The truth is that many small to mid-sized companies often neither have the budget nor the resources to properly deal with these challenges. The smarter ones outsource these tasks to a Firewall as a Service (FWaaS) offering or a managed security service provider (MSSP).
What’s the best way to demonstrate to a prospect that their company’s firewall may be misconfigured?
Crellin: This greatly varies, as there is no one and only way, as this significantly depends on the company type and the type of business and hence allowed types of traffic. In general, the more firewall rules, the more likely a misconfiguration is in place. Most next-generation firewall providers include some kind of simulation tools, also known as rule testers, that show the usage of a rule, for example, if a rule has been in use over a certain time period. Most often, you’ll find rules that haven’t been in use, and nobody wants to touch them because nobody knows if they might be needed. This is a good sign for a firewall out of control.
How can MSPs build a firewall management offering with a solid value proposition?
Crellin: There is a myriad of security solutions out there claiming to be the easiest to use or the most secure, the most automated, the most anything. Narrow down your portfolio to a few solutions, or tools, that allow you to provide the services you want to offer and keep close contact with the technology provider. Make sure the technology is operable on an API basis, keep your staff trained to ensure efficient usage of these tools and automate as much as possible. For example, zero-touch deployment enables direct shipment to the end customer to plug in the appliance himself, and it auto-configures, which saves a lot on travel costs. Devices that are only accessible via web UI might be hard to diagnose, so make sure to have alternative access or the ability to pull logs on an automated basis. Start by offering a teaser service with upgrade potential. For example, a managed firewall that can potentially also run SD-WAN, URL filtering, bandwidth optimization or act as a cloud proxy for Zero Trust Networking.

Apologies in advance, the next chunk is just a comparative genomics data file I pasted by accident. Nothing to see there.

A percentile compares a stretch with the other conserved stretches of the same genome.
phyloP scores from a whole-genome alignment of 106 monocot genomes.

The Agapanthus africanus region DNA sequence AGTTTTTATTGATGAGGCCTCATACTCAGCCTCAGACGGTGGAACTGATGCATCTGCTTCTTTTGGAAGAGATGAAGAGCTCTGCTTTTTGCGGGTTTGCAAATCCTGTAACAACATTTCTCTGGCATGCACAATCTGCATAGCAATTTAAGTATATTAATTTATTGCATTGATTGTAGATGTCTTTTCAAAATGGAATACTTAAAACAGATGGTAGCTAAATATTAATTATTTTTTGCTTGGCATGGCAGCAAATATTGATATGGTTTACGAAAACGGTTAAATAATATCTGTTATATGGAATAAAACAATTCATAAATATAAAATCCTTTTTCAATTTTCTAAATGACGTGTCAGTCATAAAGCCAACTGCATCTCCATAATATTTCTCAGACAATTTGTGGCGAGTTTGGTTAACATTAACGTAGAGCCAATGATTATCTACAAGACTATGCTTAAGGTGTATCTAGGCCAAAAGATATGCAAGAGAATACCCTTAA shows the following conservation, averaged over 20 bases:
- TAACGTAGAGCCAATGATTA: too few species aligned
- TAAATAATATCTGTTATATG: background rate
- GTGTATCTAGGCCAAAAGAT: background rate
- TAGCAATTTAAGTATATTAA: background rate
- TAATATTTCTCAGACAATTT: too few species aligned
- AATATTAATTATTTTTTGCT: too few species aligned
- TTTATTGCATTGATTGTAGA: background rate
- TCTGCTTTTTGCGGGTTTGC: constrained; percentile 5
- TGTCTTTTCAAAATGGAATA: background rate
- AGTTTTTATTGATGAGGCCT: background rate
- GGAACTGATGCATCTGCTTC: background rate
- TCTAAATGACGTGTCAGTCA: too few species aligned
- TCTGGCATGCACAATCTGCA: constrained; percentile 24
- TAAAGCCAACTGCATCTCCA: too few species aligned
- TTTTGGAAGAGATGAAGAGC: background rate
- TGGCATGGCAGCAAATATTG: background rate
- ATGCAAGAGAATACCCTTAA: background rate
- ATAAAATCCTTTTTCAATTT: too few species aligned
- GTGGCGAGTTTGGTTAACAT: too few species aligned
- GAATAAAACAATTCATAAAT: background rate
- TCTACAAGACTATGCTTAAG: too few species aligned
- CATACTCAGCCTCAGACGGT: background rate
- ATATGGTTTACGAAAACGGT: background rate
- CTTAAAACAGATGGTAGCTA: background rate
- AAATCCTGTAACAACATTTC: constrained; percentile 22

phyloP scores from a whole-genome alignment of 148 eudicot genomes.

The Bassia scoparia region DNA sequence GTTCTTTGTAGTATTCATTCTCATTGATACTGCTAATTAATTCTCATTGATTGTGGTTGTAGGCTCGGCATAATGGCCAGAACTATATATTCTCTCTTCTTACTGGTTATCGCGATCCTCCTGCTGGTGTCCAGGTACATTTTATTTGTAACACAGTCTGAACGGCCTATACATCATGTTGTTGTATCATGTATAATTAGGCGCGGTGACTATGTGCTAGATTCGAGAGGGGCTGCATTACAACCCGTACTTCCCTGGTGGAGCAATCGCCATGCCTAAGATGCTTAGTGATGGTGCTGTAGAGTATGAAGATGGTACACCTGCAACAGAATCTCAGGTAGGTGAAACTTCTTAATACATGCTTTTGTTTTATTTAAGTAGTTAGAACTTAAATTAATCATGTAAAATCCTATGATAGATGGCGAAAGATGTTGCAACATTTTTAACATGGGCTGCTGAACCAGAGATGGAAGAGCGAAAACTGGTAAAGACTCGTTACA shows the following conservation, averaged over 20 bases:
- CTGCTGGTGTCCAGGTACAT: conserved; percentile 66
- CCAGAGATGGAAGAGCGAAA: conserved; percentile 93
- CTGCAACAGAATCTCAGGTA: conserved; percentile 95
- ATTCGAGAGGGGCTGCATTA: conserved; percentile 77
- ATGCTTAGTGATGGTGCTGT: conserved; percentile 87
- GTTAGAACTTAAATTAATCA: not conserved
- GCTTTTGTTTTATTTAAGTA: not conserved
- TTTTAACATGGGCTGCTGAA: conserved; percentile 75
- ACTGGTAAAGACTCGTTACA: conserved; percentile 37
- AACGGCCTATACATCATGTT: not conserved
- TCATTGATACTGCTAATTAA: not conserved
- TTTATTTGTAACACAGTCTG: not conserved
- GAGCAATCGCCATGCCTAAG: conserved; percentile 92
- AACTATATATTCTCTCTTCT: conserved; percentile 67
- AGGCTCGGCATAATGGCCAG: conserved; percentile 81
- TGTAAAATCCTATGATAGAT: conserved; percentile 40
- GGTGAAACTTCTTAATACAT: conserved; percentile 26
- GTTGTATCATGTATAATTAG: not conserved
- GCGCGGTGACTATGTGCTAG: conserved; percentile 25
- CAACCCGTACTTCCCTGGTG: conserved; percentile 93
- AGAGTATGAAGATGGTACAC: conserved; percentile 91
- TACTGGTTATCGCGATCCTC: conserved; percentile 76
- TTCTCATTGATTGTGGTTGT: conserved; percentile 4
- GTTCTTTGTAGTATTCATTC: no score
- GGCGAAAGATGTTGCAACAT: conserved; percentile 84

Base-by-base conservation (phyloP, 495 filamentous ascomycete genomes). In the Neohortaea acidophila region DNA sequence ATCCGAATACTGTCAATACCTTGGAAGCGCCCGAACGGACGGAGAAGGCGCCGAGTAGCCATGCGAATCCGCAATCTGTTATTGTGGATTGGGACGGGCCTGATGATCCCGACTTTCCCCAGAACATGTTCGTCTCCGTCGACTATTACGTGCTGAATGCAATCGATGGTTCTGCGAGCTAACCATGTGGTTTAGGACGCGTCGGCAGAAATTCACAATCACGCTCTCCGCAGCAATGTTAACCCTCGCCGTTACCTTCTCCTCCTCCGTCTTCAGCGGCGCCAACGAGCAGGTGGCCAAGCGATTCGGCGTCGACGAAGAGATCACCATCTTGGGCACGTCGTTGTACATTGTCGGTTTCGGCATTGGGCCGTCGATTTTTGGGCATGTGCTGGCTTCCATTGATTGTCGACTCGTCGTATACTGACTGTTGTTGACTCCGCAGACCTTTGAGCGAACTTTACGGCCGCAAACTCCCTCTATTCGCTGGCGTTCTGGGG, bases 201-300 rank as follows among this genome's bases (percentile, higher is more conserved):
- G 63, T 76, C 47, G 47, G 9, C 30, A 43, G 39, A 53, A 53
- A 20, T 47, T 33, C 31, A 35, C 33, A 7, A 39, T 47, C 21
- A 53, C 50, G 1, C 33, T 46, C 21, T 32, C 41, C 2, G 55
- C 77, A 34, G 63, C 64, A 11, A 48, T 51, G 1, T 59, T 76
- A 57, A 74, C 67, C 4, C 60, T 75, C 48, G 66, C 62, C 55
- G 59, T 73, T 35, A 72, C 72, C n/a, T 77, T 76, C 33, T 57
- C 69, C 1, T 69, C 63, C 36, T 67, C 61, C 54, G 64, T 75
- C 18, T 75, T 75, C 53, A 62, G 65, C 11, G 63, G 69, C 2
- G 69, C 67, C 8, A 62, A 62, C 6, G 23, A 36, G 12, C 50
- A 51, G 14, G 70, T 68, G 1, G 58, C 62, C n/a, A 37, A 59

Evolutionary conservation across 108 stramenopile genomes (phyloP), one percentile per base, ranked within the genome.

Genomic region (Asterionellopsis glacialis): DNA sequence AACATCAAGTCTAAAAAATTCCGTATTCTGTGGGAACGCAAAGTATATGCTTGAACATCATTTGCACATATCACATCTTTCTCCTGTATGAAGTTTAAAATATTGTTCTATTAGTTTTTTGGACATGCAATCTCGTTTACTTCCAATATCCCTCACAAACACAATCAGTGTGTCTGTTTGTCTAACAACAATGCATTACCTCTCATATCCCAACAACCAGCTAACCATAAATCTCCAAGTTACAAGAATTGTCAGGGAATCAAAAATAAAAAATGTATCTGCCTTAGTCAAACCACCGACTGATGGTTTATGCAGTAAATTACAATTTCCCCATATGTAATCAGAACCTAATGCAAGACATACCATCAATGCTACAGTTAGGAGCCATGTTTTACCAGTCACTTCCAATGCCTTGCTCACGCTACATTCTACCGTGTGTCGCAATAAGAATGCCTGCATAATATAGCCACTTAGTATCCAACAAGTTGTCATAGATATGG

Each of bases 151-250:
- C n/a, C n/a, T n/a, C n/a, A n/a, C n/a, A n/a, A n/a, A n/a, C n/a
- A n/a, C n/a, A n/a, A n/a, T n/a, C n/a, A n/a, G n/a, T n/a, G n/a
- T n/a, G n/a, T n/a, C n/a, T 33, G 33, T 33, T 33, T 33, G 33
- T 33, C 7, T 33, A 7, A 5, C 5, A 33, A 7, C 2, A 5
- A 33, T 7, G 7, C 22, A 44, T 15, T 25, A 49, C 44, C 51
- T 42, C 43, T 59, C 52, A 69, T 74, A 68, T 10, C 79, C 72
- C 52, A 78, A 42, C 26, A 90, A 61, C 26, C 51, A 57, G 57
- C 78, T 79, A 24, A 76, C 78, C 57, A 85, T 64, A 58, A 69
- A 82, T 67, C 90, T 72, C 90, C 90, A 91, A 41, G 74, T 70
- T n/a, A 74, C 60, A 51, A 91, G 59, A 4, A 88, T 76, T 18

How much of a demand for firewall management do you predict in the next 1 or 2 years?
Crellin: Firewalls have been with us shortly after networking, and the internet appeared. New technologies typically merged into the firewall (i.e., IPS, Application Awareness, Sandboxing, SD-WAN), and there is no sign that the firewall itself, or the need to manage the firewall, will go away. It might, however, morph and look differently. The more workloads you put into the cloud, or if SASE offerings become part of the equation, you might no longer be managing a physical box in your company’s data center or edge. But, with a cloud service or microservice, the inherent problems will be mostly similar.
What advice can you offer MSPs offering firewall management services?
Crellin: As mentioned previously, make sure to start with as few technology providers as possible. Also, ensure the technology is stackable, i.e., additional functions can be activated after deployment. A nice way to offer additional service and drive revenues is through automated reporting. Once set up, this is easy to maintain and becomes an automated cash flow generator. Also, do not forget the public cloud. Regardless of company size, everybody either already has something in the cloud or most likely will shortly. Make sure you can answer your customers’ questions about cloud security, availability and performance of cloud-hosted applications.